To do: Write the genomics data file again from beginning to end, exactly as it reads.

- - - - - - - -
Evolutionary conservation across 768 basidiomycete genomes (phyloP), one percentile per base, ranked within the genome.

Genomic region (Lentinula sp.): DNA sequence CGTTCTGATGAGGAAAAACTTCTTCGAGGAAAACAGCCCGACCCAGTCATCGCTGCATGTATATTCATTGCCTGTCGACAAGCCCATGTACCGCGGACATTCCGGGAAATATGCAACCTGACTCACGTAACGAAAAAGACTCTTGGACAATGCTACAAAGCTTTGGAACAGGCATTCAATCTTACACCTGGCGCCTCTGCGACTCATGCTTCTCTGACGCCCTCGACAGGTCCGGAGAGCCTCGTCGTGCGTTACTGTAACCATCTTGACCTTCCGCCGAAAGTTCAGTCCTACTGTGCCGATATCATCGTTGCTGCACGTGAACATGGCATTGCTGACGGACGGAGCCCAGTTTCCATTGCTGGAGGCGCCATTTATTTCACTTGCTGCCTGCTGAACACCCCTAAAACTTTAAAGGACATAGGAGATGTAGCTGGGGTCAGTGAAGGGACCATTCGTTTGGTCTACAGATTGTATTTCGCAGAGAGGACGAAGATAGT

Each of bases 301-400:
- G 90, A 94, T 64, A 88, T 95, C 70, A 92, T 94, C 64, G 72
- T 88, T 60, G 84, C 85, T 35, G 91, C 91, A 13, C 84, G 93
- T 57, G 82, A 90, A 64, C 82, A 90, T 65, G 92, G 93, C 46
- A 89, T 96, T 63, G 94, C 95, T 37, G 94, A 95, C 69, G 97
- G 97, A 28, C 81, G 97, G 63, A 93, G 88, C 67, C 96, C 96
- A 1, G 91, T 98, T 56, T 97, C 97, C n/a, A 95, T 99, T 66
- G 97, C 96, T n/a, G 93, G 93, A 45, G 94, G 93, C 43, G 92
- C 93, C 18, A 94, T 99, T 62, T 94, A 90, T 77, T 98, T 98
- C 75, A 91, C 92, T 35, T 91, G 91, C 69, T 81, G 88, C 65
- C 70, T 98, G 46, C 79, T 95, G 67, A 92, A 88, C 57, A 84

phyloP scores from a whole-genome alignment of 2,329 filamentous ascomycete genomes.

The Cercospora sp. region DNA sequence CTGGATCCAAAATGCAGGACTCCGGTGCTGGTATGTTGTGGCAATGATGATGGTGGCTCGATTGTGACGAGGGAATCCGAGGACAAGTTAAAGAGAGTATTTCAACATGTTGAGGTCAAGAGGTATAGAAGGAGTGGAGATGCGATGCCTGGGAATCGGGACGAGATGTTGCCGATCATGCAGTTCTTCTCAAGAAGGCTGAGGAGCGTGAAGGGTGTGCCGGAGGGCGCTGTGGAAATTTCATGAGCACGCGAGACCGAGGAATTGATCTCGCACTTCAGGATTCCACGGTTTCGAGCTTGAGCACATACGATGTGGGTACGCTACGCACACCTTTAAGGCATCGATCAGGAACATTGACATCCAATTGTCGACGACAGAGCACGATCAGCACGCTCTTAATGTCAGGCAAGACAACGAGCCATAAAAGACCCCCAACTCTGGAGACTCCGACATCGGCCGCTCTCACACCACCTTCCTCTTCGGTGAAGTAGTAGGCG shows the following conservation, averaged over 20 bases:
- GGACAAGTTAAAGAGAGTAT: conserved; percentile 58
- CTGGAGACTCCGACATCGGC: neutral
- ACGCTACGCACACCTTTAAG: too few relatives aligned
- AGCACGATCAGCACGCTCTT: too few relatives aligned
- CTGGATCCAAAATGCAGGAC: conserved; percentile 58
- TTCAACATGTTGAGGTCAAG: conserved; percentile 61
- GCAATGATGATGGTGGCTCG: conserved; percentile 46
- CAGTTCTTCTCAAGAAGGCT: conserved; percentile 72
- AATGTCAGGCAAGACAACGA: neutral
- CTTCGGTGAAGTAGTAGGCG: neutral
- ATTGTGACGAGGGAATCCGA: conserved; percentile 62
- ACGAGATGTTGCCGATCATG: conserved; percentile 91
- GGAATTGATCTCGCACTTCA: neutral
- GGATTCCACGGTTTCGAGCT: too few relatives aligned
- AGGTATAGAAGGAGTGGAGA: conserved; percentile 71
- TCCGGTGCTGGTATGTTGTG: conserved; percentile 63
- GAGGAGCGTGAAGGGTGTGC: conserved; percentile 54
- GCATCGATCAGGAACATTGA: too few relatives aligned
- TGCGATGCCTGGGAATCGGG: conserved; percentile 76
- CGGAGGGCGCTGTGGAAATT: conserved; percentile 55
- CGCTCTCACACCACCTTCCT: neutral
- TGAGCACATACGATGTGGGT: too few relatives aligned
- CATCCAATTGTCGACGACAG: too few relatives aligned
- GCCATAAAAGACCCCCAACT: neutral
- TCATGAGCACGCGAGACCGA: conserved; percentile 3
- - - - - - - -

Evolutionary conservation across 768 basidiomycete genomes (phyloP), one percentile per base, ranked within the genome.

Genomic region (Lentinula sp.): DNA sequence CGTTCTGATGAGGAAAAACTTCTTCGAGGAAAACAGCCCGACCCAGTCATCGCTGCATGTATATTCATTGCCTGTCGACAAGCCCATGTACCGCGGACATTCCGGGAAATATGCAACCTGACTCACGTAACGAAAAAGACTCTTGGACAATGCTACAAAGCTTTGGAACAGGCATTCAATCTTACACCTGGCGCCTCTGCGACTCATGCTTCTCTGACGCCCTCGACAGGTCCGGAGAGCCTCGTCGTGCGTTACTGTAACCATCTTGACCTTCCGCCGAAAGTTCAGTCCTACTGTGCCGATATCATCGTTGCTGCACGTGAACATGGCATTGCTGACGGACGGAGCCCAGTTTCCATTGCTGGAGGCGCCATTTATTTCACTTGCTGCCTGCTGAACACCCCTAAAACTTTAAAGGACATAGGAGATGTAGCTGGGGTCAGTGAAGGGACCATTCGTTTGGTCTACAGATTGTATTTCGCAGAGAGGACGAAGATAGT

Each of bases 301-400:
- G 90, A 94, T 64, A 88, T 95, C 70, A 92, T 94, C 64, G 72
- T 88, T 60, G 84, C 85, T 35, G 91, C 91, A 13, C 84, G 93
- T 57, G 82, A 90, A 64, C 82, A 90, T 65, G 92, G 93, C 46
- A 89, T 96, T 63, G 94, C 95, T 37, G 94, A 95, C 69, G 97
- G 97, A 28, C 81, G 97, G 63, A 93, G 88, C 67, C 96, C 96
- A 1, G 91, T 98, T 56, T 97, C 97, C n/a, A 95, T 99, T 66
- G 97, C 96, T n/a, G 93, G 93, A 45, G 94, G 93, C 43, G 92
- C 93, C 18, A 94, T 99, T 62, T 94, A 90, T 77, T 98, T 98
- C 75, A 91, C 92, T 35, T 91, G 91, C 69, T 81, G 88, C 65
- C 70, T 98, G 46, C 79, T 95, G 67, A 92, A 88, C 57, A 84

phyloP scores from a whole-genome alignment of 2,329 filamentous ascomycete genomes.

The Cercospora sp. region DNA sequence CTGGATCCAAAATGCAGGACTCCGGTGCTGGTATGTTGTGGCAATGATGATGGTGGCTCGATTGTGACGAGGGAATCCGAGGACAAGTTAAAGAGAGTATTTCAACATGTTGAGGTCAAGAGGTATAGAAGGAGTGGAGATGCGATGCCTGGGAATCGGGACGAGATGTTGCCGATCATGCAGTTCTTCTCAAGAAGGCTGAGGAGCGTGAAGGGTGTGCCGGAGGGCGCTGTGGAAATTTCATGAGCACGCGAGACCGAGGAATTGATCTCGCACTTCAGGATTCCACGGTTTCGAGCTTGAGCACATACGATGTGGGTACGCTACGCACACCTTTAAGGCATCGATCAGGAACATTGACATCCAATTGTCGACGACAGAGCACGATCAGCACGCTCTTAATGTCAGGCAAGACAACGAGCCATAAAAGACCCCCAACTCTGGAGACTCCGACATCGGCCGCTCTCACACCACCTTCCTCTTCGGTGAAGTAGTAGGCG shows the following conservation, averaged over 20 bases:
- GGACAAGTTAAAGAGAGTAT: conserved; percentile 58
- CTGGAGACTCCGACATCGGC: neutral
- ACGCTACGCACACCTTTAAG: too few relatives aligned
- AGCACGATCAGCACGCTCTT: too few relatives aligned
- CTGGATCCAAAATGCAGGAC: conserved; percentile 58
- TTCAACATGTTGAGGTCAAG: conserved; percentile 61
- GCAATGATGATGGTGGCTCG: conserved; percentile 46
- CAGTTCTTCTCAAGAAGGCT: conserved; percentile 72
- AATGTCAGGCAAGACAACGA: neutral
- CTTCGGTGAAGTAGTAGGCG: neutral
- ATTGTGACGAGGGAATCCGA: conserved; percentile 62
- ACGAGATGTTGCCGATCATG: conserved; percentile 91
- GGAATTGATCTCGCACTTCA: neutral
- GGATTCCACGGTTTCGAGCT: too few relatives aligned
- AGGTATAGAAGGAGTGGAGA: conserved; percentile 71
- TCCGGTGCTGGTATGTTGTG: conserved; percentile 63
- GAGGAGCGTGAAGGGTGTGC: conserved; percentile 54
- GCATCGATCAGGAACATTGA: too few relatives aligned
- TGCGATGCCTGGGAATCGGG: conserved; percentile 76
- CGGAGGGCGCTGTGGAAATT: conserved; percentile 55
- CGCTCTCACACCACCTTCCT: neutral
- TGAGCACATACGATGTGGGT: too few relatives aligned
- CATCCAATTGTCGACGACAG: too few relatives aligned
- GCCATAAAAGACCCCCAACT: neutral
- TCATGAGCACGCGAGACCGA: conserved; percentile 3